hallway as I try to find the tight spots to step,
so I don't wake a roommate.
For whatever reason
my sinuses are flared
and my throat sore.
We've had 5" of snow the last
and the wind chill on this
23rd of March is 26*.
is winding its way
to the Sweet 16.
I remember the fever
in Carolina this time of year.
Between and after games
we would sometimes meet up
to shoot hoops.
In Minnesota on days like this
I just work to dodge the yellow
spots from where the neighbors
walked their dogs.
March 23, 2008
All Rights Reserved
Paypal also accepts credit cards, and you do not need to be a Paypal member! I will email you the e-book in .Pdf form once payment is completed.
After a sleepless night
Of thunderstorms and shrieking winds;
Now this clear dawn, the empty roads,
This sleeping world:
The orange ball rises, shyly,
Turning the snow-white peaks red,
Lighting the green valley
That lies ripe with yellow mustard.
That such loveliness exists.
I am greedy.
I have this strange yearning
For an off-season mango,
And your presence;
The mango months
Are half a year away,
And you and I
Are forever split by the bounds
Of customs and propriety.
But this is a make believe world.
I find you by my side,
Laughing at my mango fondness;
You ask me, sleepy eyed,
If I too find such dawns lovely:
I answer, tongue-in cheek,
With a warm smile,
The world has cast its spell on me.
I’m caught in her net of loveliness.
Like a fish I gape, open-eyed,
In wonder, forever and ever:
The star-laden cosmos unfolds,
Infinite, endless, with no borders;
How do the planets move in sync?
Exact, perfect, never out of step!
I can barely keep my car in line.
Nothing I see is plain, or mundane.
Dawn shines on saffron-shaded peaks,
Evening sets on the purple rocks.
The sea rushes in and retreats,
Across the white sands, the dark shores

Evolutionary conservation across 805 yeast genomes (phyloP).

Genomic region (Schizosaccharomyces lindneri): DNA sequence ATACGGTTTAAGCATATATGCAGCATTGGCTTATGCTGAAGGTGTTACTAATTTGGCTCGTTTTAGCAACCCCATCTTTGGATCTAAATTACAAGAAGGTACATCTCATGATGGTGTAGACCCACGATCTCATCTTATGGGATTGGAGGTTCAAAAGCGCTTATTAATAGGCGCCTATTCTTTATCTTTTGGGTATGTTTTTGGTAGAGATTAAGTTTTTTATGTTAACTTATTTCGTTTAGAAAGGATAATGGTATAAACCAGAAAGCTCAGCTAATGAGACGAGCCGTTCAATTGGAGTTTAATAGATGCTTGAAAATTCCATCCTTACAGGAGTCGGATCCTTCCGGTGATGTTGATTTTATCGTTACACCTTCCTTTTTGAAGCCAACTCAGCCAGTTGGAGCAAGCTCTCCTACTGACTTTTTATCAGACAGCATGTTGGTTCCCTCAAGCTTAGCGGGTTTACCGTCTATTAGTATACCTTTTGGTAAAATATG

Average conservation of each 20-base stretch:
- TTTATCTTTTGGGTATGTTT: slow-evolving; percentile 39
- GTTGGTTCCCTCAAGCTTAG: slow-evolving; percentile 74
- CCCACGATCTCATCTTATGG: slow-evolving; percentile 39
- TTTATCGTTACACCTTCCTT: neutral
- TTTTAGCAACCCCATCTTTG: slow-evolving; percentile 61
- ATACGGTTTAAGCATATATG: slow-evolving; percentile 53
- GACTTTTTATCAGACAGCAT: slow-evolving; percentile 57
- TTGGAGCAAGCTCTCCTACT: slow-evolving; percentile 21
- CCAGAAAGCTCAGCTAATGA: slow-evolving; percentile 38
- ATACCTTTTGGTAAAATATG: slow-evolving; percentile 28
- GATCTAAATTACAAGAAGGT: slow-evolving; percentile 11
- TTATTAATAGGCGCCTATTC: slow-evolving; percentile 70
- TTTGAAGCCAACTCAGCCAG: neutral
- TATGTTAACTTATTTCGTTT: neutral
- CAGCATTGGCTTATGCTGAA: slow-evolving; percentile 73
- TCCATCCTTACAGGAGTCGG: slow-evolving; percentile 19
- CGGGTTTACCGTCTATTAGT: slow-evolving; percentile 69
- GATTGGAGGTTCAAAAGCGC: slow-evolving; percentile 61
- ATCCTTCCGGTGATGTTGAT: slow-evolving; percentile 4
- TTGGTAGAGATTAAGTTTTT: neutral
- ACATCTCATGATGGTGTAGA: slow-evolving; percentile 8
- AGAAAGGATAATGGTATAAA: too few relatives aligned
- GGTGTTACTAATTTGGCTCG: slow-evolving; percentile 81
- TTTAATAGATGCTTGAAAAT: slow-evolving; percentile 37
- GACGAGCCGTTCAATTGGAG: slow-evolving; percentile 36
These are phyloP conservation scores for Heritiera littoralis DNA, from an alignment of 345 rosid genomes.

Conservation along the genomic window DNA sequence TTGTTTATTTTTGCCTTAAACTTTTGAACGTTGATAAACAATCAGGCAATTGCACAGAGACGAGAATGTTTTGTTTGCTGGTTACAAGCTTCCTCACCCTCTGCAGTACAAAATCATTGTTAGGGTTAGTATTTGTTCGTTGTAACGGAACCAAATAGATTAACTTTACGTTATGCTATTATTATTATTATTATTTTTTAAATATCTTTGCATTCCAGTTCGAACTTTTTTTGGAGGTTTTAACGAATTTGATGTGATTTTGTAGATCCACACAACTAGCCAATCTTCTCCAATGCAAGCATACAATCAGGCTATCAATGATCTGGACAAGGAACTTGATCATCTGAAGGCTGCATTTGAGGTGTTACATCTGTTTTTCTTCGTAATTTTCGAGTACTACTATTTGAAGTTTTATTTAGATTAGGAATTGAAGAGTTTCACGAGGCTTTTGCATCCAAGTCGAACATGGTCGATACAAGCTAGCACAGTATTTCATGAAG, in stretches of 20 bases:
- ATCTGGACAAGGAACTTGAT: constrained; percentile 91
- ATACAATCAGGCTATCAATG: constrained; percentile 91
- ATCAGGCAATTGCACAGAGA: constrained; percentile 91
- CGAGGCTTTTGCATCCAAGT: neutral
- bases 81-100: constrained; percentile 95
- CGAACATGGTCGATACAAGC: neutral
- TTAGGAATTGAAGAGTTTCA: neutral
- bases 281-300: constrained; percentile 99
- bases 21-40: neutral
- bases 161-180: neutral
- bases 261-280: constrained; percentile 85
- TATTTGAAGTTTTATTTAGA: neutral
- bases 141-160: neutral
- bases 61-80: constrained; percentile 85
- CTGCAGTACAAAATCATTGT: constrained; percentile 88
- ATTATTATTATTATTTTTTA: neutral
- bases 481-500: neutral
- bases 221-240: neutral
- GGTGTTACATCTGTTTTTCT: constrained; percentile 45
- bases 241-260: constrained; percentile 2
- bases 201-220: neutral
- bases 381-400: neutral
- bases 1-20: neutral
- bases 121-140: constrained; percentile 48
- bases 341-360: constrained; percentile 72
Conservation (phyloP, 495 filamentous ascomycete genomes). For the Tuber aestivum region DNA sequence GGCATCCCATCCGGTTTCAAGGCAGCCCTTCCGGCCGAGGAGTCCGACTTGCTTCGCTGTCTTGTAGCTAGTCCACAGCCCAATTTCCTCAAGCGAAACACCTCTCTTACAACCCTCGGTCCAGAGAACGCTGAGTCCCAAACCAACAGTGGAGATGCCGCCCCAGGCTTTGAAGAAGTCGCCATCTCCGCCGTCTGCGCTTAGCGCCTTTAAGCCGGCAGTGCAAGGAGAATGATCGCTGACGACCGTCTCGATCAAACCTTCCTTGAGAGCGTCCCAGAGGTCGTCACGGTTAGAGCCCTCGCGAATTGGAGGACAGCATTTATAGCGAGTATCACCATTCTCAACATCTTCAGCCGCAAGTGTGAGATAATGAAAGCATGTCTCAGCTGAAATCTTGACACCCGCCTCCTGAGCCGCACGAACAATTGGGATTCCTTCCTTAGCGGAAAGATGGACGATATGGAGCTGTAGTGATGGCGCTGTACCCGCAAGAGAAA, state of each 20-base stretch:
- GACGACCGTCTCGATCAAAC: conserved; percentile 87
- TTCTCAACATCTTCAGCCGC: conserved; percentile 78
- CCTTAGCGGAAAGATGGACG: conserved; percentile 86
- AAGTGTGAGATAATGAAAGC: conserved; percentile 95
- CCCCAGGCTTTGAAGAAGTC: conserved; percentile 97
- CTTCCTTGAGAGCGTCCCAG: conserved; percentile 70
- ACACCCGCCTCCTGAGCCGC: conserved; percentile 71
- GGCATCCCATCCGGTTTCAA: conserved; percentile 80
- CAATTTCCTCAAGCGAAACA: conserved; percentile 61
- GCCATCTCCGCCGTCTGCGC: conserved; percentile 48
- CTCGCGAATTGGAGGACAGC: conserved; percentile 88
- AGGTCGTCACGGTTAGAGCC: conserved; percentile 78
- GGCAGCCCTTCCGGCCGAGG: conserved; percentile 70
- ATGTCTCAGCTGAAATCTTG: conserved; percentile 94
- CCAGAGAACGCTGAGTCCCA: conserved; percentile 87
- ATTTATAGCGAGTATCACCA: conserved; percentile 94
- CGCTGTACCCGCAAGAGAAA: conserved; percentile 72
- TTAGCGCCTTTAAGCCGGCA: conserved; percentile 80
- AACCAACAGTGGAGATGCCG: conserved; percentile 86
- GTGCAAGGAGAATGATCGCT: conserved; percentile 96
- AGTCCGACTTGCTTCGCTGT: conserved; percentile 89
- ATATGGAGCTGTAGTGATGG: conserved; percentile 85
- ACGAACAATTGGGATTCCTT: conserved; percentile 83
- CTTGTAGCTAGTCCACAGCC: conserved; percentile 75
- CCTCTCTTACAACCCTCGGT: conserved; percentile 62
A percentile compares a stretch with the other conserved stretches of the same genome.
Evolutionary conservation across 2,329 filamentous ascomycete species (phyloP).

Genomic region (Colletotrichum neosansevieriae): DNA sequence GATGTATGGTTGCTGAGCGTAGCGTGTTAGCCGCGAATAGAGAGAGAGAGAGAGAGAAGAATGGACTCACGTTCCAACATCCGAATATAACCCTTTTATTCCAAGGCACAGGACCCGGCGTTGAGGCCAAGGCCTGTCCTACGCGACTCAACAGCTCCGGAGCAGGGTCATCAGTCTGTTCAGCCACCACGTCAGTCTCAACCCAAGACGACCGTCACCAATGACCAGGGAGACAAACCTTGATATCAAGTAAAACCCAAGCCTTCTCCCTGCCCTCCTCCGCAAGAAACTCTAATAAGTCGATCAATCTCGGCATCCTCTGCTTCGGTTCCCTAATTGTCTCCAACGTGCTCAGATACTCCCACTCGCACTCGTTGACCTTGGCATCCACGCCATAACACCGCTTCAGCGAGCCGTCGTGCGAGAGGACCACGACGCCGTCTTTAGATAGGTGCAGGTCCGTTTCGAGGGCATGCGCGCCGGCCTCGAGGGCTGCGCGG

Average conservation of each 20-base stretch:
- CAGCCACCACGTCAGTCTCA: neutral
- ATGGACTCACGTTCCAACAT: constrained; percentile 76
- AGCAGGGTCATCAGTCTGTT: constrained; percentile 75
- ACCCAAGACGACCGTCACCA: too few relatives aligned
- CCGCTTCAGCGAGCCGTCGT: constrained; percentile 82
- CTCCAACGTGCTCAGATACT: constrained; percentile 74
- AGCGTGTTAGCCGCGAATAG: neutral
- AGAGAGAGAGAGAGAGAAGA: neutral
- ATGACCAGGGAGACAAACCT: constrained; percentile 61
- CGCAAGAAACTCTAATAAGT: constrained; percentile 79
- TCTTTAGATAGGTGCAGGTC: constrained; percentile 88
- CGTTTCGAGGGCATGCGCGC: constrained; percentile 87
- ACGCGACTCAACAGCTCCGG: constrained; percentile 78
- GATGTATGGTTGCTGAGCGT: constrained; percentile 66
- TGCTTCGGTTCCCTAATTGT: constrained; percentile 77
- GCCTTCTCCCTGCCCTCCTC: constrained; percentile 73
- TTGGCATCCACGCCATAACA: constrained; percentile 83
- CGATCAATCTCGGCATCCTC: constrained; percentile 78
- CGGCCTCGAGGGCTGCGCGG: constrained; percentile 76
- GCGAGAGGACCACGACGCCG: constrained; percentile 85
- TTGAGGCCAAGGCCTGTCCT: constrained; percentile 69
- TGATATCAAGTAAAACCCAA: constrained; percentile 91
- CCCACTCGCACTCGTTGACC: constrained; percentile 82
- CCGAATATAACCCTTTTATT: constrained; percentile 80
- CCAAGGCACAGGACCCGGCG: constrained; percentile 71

Resounding with deep loneliness;
Seasons change -- the blue waters flow
Past green fields, yellow with mustard,
Apple trees rich with white blossoms --
Till the winter winds shake them down.
Every day, I wake up, somehow,
And find silver strands in my hair,
New wrinkles in my ageing skin…
All things change, one by one, while Time
Playfully lingers, unchanged, timeless.
Wonder comes to me, on certain feet.
How beautiful the world, how diverse.
And here I am, a lost traveler,
Stranded under the swirling stars!
The following questions were set in a GED examination
These are genuine answers (from 16 year olds)............and they WILL breed.
Q. Name the four seasons
A. Salt, pepper, mustard and vinegar
Q. Explain one of the processes by which water can be made safe to drink
A. Flirtation makes water safe to drink because it removes large pollutants like grit, sand, dead sheep and canoeists
Q. How is dew formed
A. The sun shines down on the leaves and makes them perspire
Q. What causes the tides in the oceans
A. The tides are a fight between the earth and the moon. All water tends to flow towards the moon, because there is no water on the moon, and nature abhors a vacuum. I forget where the sun joins the fight
Q. What guarantees may a mortgage company insist on
A. If you are buying a house they will insist that you are well endowed
Q. In a democratic society, how important are elections
A. Very important. Sex can only happen when a male gets an election
Q. What are steroids
A. Things for keeping carpets still on the stairs (Shoot yourself now , there is little hope)
Q.. What happens to your body as you age
A. When you get old, so do your bowels and you get intercontinental
Q. What happens to a boy when he reaches puberty
A. He says goodbye to his boyhood and looks forward to his adultery (So true)
Q. Name a major disease associated with cigarettes
A. Premature death
Q. What is artificial insemination
A. When the farmer does it to the bull instead of the cow